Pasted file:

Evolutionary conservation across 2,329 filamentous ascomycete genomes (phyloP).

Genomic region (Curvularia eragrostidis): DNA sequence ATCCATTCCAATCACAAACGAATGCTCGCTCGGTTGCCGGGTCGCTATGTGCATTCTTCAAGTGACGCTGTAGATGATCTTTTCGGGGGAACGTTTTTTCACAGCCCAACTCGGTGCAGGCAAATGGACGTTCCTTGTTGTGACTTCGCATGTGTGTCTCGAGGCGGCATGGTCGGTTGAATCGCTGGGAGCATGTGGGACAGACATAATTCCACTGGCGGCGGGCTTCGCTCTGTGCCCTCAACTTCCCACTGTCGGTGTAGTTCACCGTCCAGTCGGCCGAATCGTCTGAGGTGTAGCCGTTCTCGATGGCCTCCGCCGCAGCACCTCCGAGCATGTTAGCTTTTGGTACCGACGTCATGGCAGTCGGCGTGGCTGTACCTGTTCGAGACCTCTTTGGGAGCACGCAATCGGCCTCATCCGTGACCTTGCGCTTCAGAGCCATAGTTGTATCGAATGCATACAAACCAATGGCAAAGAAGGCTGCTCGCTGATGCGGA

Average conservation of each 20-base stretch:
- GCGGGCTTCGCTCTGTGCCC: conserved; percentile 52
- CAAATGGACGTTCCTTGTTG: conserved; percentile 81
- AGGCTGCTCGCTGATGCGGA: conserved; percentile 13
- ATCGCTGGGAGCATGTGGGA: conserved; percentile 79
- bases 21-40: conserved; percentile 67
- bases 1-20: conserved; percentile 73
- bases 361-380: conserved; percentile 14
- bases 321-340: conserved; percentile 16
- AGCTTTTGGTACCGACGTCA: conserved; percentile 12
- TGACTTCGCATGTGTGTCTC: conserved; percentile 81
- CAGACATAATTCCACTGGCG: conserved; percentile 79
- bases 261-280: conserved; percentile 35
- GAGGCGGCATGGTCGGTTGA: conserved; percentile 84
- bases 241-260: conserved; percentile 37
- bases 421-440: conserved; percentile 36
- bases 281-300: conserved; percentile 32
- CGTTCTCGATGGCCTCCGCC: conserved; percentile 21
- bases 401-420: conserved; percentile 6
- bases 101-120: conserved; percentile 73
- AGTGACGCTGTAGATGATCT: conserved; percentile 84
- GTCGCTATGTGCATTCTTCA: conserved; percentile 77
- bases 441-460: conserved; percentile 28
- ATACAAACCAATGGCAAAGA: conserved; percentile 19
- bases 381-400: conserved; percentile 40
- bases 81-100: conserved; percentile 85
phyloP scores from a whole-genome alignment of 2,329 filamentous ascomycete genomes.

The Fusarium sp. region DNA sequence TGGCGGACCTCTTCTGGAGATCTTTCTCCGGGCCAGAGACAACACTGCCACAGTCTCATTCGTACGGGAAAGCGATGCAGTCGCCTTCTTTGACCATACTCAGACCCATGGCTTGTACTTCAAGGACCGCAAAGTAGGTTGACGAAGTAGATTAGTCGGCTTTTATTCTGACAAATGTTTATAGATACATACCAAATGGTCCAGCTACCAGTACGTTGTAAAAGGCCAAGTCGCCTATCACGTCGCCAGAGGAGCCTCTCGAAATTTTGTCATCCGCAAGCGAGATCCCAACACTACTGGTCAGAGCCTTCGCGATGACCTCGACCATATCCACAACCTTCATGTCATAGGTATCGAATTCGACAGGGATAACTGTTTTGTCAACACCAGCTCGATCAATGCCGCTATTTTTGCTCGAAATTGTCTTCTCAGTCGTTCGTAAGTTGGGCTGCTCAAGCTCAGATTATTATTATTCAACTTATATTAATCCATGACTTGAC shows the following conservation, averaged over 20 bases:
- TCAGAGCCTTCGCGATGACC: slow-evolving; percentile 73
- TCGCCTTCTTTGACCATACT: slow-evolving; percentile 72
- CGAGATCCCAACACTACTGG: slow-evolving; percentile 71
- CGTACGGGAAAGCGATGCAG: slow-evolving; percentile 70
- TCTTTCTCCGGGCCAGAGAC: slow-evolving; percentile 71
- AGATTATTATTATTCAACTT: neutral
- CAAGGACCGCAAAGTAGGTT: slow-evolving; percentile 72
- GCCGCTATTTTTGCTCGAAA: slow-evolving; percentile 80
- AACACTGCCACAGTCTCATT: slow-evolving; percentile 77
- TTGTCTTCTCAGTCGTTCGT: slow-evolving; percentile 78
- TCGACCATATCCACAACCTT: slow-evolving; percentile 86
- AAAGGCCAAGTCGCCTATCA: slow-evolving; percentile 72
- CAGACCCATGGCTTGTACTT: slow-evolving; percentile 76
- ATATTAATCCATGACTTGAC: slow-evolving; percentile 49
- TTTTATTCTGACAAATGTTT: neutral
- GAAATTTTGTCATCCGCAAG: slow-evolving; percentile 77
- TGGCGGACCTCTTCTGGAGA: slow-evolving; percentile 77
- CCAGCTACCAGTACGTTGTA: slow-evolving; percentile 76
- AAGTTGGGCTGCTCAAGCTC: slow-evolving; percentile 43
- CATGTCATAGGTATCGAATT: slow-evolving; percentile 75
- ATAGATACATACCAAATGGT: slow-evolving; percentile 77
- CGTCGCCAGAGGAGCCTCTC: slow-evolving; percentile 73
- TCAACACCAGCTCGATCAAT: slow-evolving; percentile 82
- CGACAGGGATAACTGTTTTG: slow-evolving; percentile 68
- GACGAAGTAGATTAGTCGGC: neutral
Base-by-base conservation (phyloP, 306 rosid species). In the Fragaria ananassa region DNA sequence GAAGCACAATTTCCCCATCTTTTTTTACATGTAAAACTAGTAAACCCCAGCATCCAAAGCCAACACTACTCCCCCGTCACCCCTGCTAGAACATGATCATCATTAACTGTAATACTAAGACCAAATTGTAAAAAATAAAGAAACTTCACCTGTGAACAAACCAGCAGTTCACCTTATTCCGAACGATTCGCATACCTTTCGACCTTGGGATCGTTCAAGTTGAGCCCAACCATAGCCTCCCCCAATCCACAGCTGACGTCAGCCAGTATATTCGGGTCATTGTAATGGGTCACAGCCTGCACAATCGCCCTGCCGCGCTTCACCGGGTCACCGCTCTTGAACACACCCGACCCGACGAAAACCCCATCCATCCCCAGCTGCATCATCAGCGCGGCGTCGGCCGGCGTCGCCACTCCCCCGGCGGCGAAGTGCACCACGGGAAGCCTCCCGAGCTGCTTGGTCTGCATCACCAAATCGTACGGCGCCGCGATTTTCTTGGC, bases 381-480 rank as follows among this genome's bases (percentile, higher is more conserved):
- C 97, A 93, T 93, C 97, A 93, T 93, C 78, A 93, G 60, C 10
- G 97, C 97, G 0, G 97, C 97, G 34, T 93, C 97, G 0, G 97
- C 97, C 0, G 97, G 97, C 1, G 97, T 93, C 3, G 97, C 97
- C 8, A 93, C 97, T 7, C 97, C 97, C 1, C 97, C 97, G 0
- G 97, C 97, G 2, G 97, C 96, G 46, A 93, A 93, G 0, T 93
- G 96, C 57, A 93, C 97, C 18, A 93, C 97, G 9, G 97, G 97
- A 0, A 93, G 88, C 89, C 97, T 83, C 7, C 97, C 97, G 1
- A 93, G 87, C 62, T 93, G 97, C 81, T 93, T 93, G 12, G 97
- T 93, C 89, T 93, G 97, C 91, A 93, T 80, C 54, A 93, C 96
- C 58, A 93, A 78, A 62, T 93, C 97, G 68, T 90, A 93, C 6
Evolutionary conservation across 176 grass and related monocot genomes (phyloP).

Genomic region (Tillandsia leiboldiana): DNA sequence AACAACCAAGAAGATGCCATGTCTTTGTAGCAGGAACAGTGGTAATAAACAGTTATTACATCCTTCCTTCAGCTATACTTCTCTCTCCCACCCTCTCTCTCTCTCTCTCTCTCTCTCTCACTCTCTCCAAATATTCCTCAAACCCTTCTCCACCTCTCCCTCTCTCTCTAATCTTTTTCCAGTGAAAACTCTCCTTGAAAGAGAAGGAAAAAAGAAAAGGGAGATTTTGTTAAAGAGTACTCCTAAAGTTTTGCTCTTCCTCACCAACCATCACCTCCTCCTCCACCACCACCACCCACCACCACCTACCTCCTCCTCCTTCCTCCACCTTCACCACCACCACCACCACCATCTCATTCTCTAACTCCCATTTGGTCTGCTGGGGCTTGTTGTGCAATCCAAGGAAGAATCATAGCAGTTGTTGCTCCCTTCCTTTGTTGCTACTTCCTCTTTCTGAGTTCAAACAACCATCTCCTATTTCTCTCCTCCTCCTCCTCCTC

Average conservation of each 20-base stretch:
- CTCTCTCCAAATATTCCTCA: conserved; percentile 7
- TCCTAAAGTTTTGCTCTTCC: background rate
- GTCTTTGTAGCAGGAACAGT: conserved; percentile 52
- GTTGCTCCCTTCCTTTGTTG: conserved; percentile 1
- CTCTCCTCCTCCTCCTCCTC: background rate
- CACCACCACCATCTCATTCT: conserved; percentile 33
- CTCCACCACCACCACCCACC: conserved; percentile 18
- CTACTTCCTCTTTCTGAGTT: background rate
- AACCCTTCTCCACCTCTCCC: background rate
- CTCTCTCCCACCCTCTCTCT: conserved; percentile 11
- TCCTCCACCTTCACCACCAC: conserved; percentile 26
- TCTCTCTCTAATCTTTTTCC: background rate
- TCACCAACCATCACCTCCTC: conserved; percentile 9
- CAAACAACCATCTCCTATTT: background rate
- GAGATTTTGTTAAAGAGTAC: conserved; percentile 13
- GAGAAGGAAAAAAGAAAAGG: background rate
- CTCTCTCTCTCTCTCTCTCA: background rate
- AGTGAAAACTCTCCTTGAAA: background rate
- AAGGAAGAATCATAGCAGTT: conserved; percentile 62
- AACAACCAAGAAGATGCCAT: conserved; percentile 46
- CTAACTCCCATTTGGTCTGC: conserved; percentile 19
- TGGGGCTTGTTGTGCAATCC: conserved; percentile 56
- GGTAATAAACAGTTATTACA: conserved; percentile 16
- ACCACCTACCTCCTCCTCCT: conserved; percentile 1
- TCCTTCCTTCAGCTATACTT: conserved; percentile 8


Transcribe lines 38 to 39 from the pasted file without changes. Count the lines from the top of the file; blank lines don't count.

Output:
- GCCGCTATTTTTGCTCGAAA: slow-evolving; percentile 80
- AACACTGCCACAGTCTCATT: slow-evolving; percentile 77